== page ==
My Take on Race

*Notice I said my take on Race!*

Coming to you from 30,000 feet above the world.  Sitting on my flight home by way of Atlanta, I decided now was the time to write my take on race largely because I am on a flight with people of all different shades floating on a plane through snow white clouds and I’m stuck with nothing left to do but rock to the tunes of Tupac and write.  So here’s what I think.I’m a black woman that was raised in the South.  I was born in York County, South Carolina, raised in Edgemoor, South Carolina.

As a child, I don’t think I was sheltered from the issues of race, but I don’t think that as a child, the issues were really talked about.  I can remember as early as 2nd grade, a little white boy, a kid I considered my friend called me the “N” word on the playground because he was frustrated that I was winning the game that we played.  I didn’t know what that word meant, but I knew it was a bad word.  It wasn’t until I saw the expression on my second grade teachers face that I knew that it was really bad.  I remember her saying “That’s a word you hear in the home and not anywhere else.”  I have to say, back then that was the truth, however, now, it can be heard in mainstream music.

Since then, I’ve met my share of roadblocks as a black woman, which is a double whammy; I’m black and a woman.  If I wasn’t confident enough, I was viewed as unintelligent, if I was authoritative, I was called a Bitch.  If I showed up to a meeting and was darker than expected I was told, “You speak well for a black woman.”  I always respond the same, “And you speak well for a white woman/man.”  I’m used to people making statements and I know that their thought was their intention and those words were not words of malice, but I correct them in a manner that makes me the mirror that no one else has probably showed them.  Just because my skin is darker than yours, doesn’t mean that I’m not intelligent, that I don’t know the intricacies of using proper English and how to conjugate, use you’re and your correctly as well as their, there, and they’re, and that I’m less than, it just means that you have to recognize that the stereotype of my race that you have in your head is being challenged and you have to adjust your thinking.  At the same time, we as people of color have to acknowledge that sometimes our impression of people outside of our race is not accurate and may be challenged.

I’m a black woman, I’m not apologetic for that, and I celebrate that because there is uniqueness to being a black woman.  I know that I’m often not the person that people expect to show up, but you know what, when I show you who I am, you appreciate me for my spirit, my drive, and my knowledge more so than my race.  I don’t believe that I was raised to see a color and it has never factored into how I have conducted my life.  In school, the majority of my friends that were in close proximity to me that were not family were white.  I had fun times and appreciated their friendship because they challenged my stereotypes that I had in my head, one being the silly thought that only black people have cousins.  Even as an adult, I can count my friends on one hand that I’m close to and they are of all races.  They appreciate me for who I am and my no nonsense way of dealing with things therefore, they stick around.  They also know that I will give them the truth, which is a rare quality in friendships today.  I don’t care the color of your skin, I care what’s in your heart and if you are good people, you’re good with me.  If you don’t have a good bone in your body, keep moving.  Some people think that this is a naive way to go at friendships; however, I have only regretted one or two friendships in my 35 years.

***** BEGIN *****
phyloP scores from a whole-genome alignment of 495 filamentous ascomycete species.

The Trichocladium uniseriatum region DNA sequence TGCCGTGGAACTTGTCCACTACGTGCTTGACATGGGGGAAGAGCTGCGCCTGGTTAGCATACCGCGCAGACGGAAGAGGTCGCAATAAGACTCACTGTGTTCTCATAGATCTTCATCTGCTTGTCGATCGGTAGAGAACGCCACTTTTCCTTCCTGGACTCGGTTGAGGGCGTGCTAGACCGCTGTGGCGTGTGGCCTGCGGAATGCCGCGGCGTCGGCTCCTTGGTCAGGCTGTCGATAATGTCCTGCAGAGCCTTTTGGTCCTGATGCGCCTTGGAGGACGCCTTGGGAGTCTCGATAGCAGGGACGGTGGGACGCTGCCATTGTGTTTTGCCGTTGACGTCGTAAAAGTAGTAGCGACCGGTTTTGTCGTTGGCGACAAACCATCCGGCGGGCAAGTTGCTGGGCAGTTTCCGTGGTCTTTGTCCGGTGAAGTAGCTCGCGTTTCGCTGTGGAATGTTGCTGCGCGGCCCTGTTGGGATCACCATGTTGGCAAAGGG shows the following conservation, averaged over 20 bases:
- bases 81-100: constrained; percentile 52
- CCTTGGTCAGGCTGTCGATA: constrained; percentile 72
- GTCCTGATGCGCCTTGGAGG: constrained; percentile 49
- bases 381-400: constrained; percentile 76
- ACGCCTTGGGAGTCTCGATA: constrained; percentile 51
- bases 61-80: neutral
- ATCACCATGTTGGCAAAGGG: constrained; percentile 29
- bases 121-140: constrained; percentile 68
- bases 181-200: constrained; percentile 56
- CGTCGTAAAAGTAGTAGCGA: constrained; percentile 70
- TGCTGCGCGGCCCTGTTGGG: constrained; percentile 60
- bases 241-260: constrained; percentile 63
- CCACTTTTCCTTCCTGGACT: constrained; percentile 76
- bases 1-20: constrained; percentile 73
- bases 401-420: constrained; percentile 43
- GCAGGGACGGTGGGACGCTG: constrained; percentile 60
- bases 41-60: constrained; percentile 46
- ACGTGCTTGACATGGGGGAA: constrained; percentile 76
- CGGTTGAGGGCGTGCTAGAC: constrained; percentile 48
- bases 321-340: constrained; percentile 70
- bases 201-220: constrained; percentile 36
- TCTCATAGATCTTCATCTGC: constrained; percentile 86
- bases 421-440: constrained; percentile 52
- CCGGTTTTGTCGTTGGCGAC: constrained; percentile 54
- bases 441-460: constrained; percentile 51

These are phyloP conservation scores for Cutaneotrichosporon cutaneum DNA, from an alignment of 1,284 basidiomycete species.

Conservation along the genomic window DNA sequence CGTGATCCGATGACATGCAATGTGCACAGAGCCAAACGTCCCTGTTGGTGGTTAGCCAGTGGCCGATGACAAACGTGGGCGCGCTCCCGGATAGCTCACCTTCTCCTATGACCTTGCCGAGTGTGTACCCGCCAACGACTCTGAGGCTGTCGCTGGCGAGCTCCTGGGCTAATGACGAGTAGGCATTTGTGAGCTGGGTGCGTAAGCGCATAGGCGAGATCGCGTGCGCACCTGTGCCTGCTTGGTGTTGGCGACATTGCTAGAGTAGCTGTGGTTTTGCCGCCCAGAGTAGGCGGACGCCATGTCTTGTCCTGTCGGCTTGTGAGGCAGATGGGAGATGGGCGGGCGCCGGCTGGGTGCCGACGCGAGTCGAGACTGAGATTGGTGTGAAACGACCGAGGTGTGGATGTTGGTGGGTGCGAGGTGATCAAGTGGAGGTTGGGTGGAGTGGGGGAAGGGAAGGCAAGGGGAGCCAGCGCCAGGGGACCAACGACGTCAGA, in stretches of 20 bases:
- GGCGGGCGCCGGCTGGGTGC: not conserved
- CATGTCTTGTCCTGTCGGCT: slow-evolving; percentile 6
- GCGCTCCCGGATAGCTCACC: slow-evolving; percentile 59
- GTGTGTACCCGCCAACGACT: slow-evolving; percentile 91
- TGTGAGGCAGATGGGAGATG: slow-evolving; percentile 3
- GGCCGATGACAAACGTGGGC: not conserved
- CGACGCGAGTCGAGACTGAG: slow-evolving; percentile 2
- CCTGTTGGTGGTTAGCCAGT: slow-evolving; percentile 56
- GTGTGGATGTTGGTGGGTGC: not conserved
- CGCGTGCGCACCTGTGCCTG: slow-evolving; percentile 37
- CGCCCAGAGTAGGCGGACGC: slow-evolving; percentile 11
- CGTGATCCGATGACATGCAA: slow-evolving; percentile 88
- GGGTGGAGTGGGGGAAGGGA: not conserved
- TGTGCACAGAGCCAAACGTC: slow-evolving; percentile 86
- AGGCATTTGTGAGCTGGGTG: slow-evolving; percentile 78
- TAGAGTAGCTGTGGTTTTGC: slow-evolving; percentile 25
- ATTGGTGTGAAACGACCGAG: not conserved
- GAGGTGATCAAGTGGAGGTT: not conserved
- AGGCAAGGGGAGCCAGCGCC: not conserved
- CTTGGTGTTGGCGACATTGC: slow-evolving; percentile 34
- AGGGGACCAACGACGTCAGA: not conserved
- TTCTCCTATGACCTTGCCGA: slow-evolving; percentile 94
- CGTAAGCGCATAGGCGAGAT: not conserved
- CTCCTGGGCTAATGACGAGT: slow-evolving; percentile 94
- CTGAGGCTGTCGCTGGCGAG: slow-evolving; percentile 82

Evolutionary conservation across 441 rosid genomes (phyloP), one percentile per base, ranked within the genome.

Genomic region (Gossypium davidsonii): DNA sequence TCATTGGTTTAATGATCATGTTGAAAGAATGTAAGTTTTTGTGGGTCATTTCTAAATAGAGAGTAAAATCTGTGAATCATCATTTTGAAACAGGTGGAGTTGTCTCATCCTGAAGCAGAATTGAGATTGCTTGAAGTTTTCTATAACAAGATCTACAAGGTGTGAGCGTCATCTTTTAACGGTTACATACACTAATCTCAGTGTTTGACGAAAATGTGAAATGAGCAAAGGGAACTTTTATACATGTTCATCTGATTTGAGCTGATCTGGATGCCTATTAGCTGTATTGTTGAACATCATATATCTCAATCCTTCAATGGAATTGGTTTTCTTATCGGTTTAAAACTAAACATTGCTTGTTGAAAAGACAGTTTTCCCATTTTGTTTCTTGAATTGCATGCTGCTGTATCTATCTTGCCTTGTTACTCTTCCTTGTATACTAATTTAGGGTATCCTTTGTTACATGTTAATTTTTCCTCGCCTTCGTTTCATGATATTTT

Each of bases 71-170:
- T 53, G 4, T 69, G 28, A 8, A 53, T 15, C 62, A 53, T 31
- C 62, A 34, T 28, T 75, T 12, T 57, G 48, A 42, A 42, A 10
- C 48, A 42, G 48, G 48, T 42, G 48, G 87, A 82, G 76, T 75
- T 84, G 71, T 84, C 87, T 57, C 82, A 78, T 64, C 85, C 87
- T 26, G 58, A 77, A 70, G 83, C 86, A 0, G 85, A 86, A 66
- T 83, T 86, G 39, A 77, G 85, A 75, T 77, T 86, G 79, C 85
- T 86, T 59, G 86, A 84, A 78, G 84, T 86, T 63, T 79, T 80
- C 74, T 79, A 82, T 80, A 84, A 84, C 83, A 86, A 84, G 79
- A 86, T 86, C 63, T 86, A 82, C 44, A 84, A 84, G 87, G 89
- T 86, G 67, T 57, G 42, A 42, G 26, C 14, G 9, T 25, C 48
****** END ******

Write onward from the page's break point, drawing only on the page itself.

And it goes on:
The point of this post is to say; I don’t care what color you are.  I advocate for everyone, black, white, red, green, purple, it doesn’t matter, the only thing I am concerned with is the fact that you are a human being.  I raise my children the same way.  It doesn’t matter the color of a person’s skin, it’s about whom you are comfortable with and how they treat you.  “No one can make you feel inferior without your consent.”  The most important lesson in friendships and dealing with people is don’t let anyone treat you like a doormat, no matter what race they are.  I will say that as child, preteen, and teen, people, children, of my own race treated me like crap because of who I was comfortable being friends with.  I was told I wasn’t “Black enough” which I’m still wondering what the hell that means.  Last I checked, when I looked in the mirror, a chocolate complexioned person stared back at me.  That still perplexes me.  What would be a tragedy; if someone told me I wasn’t HUMAN enough.  That would be a real tragedy.

I close this with saying that the topic of race is not going away.  It’s not, in the current environment, going to be swept under the rug.  It will however, be acknowledged and I hope that out of all of my friends, if they have a question about race, they will feel free to ask me my thoughts.  I don’t have all the answers, but I can give it from my perspective.


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